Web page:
Holyoke Falcos: A Case Study in Researching US Soccer History

My interest in the story of the Falcos began because I was curious how they became one of the founding teams of the American Soccer League (ASL) in 1921 and why they dropped out after only one season. I knew beforehand that these might be difficult questions to answer but I had no idea how challenging and interesting and ultimately how rewarding the quest would become.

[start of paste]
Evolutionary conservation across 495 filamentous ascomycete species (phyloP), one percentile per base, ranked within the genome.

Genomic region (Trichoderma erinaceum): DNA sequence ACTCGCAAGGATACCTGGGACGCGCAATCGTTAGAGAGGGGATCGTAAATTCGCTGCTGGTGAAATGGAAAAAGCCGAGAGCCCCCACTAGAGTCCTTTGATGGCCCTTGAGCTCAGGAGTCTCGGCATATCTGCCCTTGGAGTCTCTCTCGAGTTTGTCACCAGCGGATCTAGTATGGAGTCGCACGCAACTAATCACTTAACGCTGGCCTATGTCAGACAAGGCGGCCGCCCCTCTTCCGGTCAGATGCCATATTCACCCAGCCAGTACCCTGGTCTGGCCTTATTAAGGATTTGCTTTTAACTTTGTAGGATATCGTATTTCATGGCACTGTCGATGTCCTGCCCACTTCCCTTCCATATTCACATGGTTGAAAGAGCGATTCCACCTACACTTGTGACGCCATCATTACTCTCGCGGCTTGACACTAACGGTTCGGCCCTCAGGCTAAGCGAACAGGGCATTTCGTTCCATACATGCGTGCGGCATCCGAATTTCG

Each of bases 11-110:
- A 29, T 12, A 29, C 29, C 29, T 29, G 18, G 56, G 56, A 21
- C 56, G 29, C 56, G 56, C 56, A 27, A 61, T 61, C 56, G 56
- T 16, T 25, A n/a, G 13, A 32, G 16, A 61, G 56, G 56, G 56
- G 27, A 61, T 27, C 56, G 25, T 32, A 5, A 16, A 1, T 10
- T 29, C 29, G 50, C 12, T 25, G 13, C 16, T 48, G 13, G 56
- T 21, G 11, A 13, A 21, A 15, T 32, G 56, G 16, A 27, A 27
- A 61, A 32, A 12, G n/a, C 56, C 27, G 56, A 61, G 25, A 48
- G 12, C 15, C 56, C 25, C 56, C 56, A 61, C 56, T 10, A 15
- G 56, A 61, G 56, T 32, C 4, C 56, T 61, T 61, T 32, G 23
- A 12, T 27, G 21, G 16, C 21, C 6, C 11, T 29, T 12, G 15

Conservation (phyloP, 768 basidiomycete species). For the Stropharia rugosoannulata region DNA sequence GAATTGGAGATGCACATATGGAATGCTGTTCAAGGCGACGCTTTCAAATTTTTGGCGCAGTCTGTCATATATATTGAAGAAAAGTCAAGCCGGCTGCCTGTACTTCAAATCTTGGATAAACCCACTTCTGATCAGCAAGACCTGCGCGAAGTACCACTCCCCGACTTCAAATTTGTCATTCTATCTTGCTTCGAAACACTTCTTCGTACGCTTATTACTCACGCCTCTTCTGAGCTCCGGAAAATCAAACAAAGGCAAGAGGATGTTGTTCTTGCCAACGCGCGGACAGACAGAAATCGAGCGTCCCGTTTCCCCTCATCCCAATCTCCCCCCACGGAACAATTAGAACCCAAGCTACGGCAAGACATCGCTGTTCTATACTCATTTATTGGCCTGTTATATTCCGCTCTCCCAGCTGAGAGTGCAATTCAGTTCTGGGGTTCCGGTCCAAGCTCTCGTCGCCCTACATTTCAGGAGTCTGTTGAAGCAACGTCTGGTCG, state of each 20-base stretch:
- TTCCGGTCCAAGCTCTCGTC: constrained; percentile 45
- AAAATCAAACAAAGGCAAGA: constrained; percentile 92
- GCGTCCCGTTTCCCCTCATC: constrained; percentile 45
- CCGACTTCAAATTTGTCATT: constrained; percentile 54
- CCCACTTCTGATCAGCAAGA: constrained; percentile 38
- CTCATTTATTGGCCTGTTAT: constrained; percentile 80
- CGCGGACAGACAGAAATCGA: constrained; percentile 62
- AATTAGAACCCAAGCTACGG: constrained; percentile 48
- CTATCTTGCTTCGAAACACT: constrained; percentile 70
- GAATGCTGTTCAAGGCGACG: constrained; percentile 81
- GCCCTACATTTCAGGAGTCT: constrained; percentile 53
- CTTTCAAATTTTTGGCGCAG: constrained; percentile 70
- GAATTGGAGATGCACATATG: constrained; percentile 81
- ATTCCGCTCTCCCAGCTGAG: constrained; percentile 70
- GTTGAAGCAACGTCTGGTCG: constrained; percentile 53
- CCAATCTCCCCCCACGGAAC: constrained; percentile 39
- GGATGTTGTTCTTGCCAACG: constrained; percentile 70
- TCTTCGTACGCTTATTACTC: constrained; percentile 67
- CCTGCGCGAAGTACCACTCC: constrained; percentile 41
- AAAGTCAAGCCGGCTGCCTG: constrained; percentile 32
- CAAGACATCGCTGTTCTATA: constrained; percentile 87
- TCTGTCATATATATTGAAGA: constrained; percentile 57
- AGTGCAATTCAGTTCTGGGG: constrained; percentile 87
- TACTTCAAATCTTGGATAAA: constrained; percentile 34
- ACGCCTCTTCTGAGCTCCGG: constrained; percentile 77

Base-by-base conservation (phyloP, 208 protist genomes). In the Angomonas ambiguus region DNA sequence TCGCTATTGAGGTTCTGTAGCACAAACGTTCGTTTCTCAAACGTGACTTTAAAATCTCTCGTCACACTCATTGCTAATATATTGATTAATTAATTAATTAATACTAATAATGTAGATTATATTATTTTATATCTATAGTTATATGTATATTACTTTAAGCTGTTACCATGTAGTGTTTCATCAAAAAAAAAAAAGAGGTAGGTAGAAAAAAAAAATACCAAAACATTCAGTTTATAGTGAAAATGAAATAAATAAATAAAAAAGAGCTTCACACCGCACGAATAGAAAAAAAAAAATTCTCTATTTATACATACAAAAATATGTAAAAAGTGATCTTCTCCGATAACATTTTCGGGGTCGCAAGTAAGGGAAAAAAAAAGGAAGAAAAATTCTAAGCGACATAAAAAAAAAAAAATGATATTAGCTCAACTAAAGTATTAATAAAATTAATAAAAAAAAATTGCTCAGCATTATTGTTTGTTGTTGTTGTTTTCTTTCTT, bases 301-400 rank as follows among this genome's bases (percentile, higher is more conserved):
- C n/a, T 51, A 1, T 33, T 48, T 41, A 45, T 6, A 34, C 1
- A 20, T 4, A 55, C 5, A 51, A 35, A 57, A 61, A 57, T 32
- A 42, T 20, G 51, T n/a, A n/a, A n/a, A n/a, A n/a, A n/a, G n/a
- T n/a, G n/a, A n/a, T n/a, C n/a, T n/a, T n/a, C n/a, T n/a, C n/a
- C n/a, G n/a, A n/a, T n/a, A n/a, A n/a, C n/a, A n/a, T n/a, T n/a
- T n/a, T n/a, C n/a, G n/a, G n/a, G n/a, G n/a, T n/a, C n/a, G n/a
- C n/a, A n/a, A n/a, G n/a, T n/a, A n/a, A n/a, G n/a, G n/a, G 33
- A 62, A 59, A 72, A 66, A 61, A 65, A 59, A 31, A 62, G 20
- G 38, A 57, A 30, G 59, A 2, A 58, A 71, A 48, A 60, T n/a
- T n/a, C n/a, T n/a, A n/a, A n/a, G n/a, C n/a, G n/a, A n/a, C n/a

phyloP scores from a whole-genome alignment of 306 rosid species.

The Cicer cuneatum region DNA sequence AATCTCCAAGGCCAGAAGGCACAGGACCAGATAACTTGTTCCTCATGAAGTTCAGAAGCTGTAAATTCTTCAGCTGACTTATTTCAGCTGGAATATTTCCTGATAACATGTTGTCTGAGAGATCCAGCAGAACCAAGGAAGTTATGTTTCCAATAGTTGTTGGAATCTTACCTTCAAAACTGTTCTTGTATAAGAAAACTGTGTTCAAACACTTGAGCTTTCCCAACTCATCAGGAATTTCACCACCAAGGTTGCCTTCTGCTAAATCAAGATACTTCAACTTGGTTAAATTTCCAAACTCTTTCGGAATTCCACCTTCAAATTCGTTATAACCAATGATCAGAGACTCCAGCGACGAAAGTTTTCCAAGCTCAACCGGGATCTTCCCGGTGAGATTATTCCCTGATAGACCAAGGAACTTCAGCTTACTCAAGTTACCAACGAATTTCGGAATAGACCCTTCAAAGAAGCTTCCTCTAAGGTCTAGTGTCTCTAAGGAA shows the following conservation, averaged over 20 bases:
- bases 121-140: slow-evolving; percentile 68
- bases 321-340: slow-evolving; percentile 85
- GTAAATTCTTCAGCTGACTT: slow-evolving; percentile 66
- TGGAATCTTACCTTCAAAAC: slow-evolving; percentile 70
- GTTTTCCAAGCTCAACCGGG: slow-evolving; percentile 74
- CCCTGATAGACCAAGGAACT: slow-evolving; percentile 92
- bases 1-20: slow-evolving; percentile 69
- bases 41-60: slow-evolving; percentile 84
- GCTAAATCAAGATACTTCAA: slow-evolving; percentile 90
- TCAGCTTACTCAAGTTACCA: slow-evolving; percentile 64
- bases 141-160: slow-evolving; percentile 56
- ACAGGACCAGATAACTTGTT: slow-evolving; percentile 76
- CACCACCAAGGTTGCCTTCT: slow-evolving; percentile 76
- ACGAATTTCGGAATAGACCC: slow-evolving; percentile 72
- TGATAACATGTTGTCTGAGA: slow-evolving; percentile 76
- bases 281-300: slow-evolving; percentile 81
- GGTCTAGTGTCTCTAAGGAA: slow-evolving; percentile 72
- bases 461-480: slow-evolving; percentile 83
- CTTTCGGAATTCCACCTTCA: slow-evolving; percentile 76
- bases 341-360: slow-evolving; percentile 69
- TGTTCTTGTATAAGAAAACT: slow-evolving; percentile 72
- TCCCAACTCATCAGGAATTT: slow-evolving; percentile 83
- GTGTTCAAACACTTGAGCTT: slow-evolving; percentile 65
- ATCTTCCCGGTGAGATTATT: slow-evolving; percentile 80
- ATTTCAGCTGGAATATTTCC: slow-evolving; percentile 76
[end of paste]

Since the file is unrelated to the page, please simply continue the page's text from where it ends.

I started the search for the Falcos with Colin Jose’s book on the ASL titled American Soccer League, 1921-1931: The Golden Years of American Soccer. Early on Jose informs the reader that the institutional records of the league have never been found, a fact that makes the research that follows all the more remarkable. The book is less a comprehensive history and more a detailed numerical record of the ASL, with lists of results, records and brief narrative summaries of each season along with selected player biographies. Through meticulous and undoubtedly tedious research Jose has recovered much of the statistical history of the league. Despite this notable achievement, the information on particular teams or players can be inconsistent or missing, especially for lesser known clubs like the Falcos. Most players are listed by last name, as was the newspaper convention at the time, sometimes with a first initial but most often not.  In the section on the Falcos for instance, we find that “J. Downie” was the club’s leading goal scorer during the season, and that “Moodie” played in eighteen games. The entry contains little information about the club beyond the lists of games and names.